Dust exposure is one of the major risk factors for respiratory health in many workplaces, including coffee factories. The aim of this study was to assess the prevalence of respiratory symptoms and lung function reduction among workers in Ethiopian primary coffee processing factories, compared to a control group of workers. A total of 115 coffee workers and 110 water bottling workers were involved in this study, from 12 coffee and 3 water bottling factories in Ethiopia, respectively. The chronic respiratory symptoms were assessed using a structured interview, using a standardized questionnaire adopted from the American Thoracic Society (ATS). The lung function tests were performed according to the ATS recommendation for spirometry. The coffee workers had a significantly higher prevalence of coughing, coughing with sputum, breathlessness, work-related shortness of breath, and wheezing compared with the controls. The prevalence ratio of work-related shortness of breath (PR = 3.7, 95% CI: 1.6?8.7) and wheezing (PR = 3.3, 95% CI: 1.3?8.4) was significantly higher for the coffee workers compared to the controls. The coffee workers in the age groups 28?39 years and ?40 years, had a significantly lower forced vital capacity and forced expiratory volume in 1s compared to the controls in the similar age groups. The findings indicated the need for longitudinal studies on the possible effect of coffee dust on respiratory health of coffee production workers.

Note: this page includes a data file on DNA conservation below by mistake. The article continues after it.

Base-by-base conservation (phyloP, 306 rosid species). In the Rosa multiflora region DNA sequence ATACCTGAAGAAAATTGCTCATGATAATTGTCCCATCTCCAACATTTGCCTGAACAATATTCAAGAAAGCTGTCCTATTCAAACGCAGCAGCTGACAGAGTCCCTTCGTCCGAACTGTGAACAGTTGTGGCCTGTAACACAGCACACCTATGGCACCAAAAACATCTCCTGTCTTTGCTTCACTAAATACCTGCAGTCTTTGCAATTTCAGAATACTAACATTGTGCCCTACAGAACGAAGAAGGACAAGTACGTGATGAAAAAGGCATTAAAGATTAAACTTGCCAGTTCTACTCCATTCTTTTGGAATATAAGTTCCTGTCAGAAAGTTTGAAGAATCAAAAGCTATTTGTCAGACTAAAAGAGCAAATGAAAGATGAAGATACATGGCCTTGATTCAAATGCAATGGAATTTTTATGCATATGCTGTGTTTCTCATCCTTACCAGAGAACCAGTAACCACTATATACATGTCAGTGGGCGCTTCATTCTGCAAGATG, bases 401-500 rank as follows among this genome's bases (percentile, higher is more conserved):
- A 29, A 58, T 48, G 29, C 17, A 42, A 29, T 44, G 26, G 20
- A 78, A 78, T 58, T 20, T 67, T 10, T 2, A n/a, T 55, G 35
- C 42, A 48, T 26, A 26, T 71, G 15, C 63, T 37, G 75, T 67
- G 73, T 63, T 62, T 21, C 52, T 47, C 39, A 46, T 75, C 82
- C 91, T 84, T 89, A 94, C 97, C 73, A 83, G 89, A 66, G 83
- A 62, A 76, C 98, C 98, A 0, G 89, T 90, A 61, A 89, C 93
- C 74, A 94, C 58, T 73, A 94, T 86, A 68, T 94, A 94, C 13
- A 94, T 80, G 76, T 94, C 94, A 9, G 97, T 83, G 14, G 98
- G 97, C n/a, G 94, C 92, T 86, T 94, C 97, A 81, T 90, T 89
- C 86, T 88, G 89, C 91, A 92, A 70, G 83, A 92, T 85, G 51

Authors: Abaya SW, Bråtveit M, Deressa W, Kumie A, Moen BE. ; Full Source: International Journal of Environmental Research & Public Health. 2018 Oct 31;15(11). pii: E2415. doi: 10.3390/ijerph15112415.